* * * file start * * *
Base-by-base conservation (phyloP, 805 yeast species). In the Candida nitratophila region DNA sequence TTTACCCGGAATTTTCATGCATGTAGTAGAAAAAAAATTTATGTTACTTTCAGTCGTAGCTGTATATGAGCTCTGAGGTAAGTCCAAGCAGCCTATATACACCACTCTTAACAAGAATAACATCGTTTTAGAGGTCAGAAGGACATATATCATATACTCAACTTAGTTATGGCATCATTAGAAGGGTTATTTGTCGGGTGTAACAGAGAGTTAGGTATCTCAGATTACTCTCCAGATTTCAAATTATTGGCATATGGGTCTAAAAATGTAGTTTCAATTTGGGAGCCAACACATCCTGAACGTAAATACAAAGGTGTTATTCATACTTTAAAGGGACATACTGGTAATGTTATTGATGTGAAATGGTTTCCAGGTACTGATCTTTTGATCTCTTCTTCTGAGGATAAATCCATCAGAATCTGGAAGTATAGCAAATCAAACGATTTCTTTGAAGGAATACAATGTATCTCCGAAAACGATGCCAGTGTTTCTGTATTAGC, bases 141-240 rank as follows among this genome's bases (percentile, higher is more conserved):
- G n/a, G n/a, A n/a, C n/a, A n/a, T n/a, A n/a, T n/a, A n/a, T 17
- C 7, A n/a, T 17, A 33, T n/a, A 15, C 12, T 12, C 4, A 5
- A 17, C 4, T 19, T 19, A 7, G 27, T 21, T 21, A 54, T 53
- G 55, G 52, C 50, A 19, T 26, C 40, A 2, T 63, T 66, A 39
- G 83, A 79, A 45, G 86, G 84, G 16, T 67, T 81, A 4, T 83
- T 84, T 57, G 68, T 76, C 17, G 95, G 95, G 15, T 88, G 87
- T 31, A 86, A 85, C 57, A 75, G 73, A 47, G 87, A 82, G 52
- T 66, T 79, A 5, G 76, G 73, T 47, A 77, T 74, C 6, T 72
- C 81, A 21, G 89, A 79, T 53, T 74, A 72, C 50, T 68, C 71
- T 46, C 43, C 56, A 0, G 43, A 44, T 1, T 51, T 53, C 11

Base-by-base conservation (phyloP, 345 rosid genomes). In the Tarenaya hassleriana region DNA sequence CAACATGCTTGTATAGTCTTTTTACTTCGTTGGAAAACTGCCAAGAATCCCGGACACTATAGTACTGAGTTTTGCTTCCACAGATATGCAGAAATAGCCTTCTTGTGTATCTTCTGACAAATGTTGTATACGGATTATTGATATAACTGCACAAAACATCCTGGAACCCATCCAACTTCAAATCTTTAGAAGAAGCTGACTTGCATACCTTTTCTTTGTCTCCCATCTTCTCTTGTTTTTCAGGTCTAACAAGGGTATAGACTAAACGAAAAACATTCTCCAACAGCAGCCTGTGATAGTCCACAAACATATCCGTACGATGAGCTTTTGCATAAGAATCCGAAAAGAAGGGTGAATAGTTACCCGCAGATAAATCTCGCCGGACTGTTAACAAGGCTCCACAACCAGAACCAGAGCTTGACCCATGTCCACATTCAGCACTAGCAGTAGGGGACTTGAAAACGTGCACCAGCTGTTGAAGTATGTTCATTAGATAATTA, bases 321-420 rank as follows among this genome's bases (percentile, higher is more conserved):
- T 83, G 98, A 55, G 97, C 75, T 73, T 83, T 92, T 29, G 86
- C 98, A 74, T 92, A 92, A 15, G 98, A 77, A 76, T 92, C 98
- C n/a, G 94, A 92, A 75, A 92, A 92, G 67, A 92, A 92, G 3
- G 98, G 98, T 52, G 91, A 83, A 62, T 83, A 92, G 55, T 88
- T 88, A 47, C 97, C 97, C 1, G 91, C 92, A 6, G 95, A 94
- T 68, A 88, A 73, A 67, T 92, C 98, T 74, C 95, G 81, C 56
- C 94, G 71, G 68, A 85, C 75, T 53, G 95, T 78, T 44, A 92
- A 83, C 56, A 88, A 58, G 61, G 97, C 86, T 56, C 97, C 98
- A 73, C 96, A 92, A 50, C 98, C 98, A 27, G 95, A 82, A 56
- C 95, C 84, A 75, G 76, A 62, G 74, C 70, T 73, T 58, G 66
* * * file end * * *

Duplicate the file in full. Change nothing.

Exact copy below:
Base-by-base conservation (phyloP, 805 yeast species). In the Candida nitratophila region DNA sequence TTTACCCGGAATTTTCATGCATGTAGTAGAAAAAAAATTTATGTTACTTTCAGTCGTAGCTGTATATGAGCTCTGAGGTAAGTCCAAGCAGCCTATATACACCACTCTTAACAAGAATAACATCGTTTTAGAGGTCAGAAGGACATATATCATATACTCAACTTAGTTATGGCATCATTAGAAGGGTTATTTGTCGGGTGTAACAGAGAGTTAGGTATCTCAGATTACTCTCCAGATTTCAAATTATTGGCATATGGGTCTAAAAATGTAGTTTCAATTTGGGAGCCAACACATCCTGAACGTAAATACAAAGGTGTTATTCATACTTTAAAGGGACATACTGGTAATGTTATTGATGTGAAATGGTTTCCAGGTACTGATCTTTTGATCTCTTCTTCTGAGGATAAATCCATCAGAATCTGGAAGTATAGCAAATCAAACGATTTCTTTGAAGGAATACAATGTATCTCCGAAAACGATGCCAGTGTTTCTGTATTAGC, bases 141-240 rank as follows among this genome's bases (percentile, higher is more conserved):
- G n/a, G n/a, A n/a, C n/a, A n/a, T n/a, A n/a, T n/a, A n/a, T 17
- C 7, A n/a, T 17, A 33, T n/a, A 15, C 12, T 12, C 4, A 5
- A 17, C 4, T 19, T 19, A 7, G 27, T 21, T 21, A 54, T 53
- G 55, G 52, C 50, A 19, T 26, C 40, A 2, T 63, T 66, A 39
- G 83, A 79, A 45, G 86, G 84, G 16, T 67, T 81, A 4, T 83
- T 84, T 57, G 68, T 76, C 17, G 95, G 95, G 15, T 88, G 87
- T 31, A 86, A 85, C 57, A 75, G 73, A 47, G 87, A 82, G 52
- T 66, T 79, A 5, G 76, G 73, T 47, A 77, T 74, C 6, T 72
- C 81, A 21, G 89, A 79, T 53, T 74, A 72, C 50, T 68, C 71
- T 46, C 43, C 56, A 0, G 43, A 44, T 1, T 51, T 53, C 11

Base-by-base conservation (phyloP, 345 rosid genomes). In the Tarenaya hassleriana region DNA sequence CAACATGCTTGTATAGTCTTTTTACTTCGTTGGAAAACTGCCAAGAATCCCGGACACTATAGTACTGAGTTTTGCTTCCACAGATATGCAGAAATAGCCTTCTTGTGTATCTTCTGACAAATGTTGTATACGGATTATTGATATAACTGCACAAAACATCCTGGAACCCATCCAACTTCAAATCTTTAGAAGAAGCTGACTTGCATACCTTTTCTTTGTCTCCCATCTTCTCTTGTTTTTCAGGTCTAACAAGGGTATAGACTAAACGAAAAACATTCTCCAACAGCAGCCTGTGATAGTCCACAAACATATCCGTACGATGAGCTTTTGCATAAGAATCCGAAAAGAAGGGTGAATAGTTACCCGCAGATAAATCTCGCCGGACTGTTAACAAGGCTCCACAACCAGAACCAGAGCTTGACCCATGTCCACATTCAGCACTAGCAGTAGGGGACTTGAAAACGTGCACCAGCTGTTGAAGTATGTTCATTAGATAATTA, bases 321-420 rank as follows among this genome's bases (percentile, higher is more conserved):
- T 83, G 98, A 55, G 97, C 75, T 73, T 83, T 92, T 29, G 86
- C 98, A 74, T 92, A 92, A 15, G 98, A 77, A 76, T 92, C 98
- C n/a, G 94, A 92, A 75, A 92, A 92, G 67, A 92, A 92, G 3
- G 98, G 98, T 52, G 91, A 83, A 62, T 83, A 92, G 55, T 88
- T 88, A 47, C 97, C 97, C 1, G 91, C 92, A 6, G 95, A 94
- T 68, A 88, A 73, A 67, T 92, C 98, T 74, C 95, G 81, C 56
- C 94, G 71, G 68, A 85, C 75, T 53, G 95, T 78, T 44, A 92
- A 83, C 56, A 88, A 58, G 61, G 97, C 86, T 56, C 97, C 98
- A 73, C 96, A 92, A 50, C 98, C 98, A 27, G 95, A 82, A 56
- C 95, C 84, A 75, G 76, A 62, G 74, C 70, T 73, T 58, G 66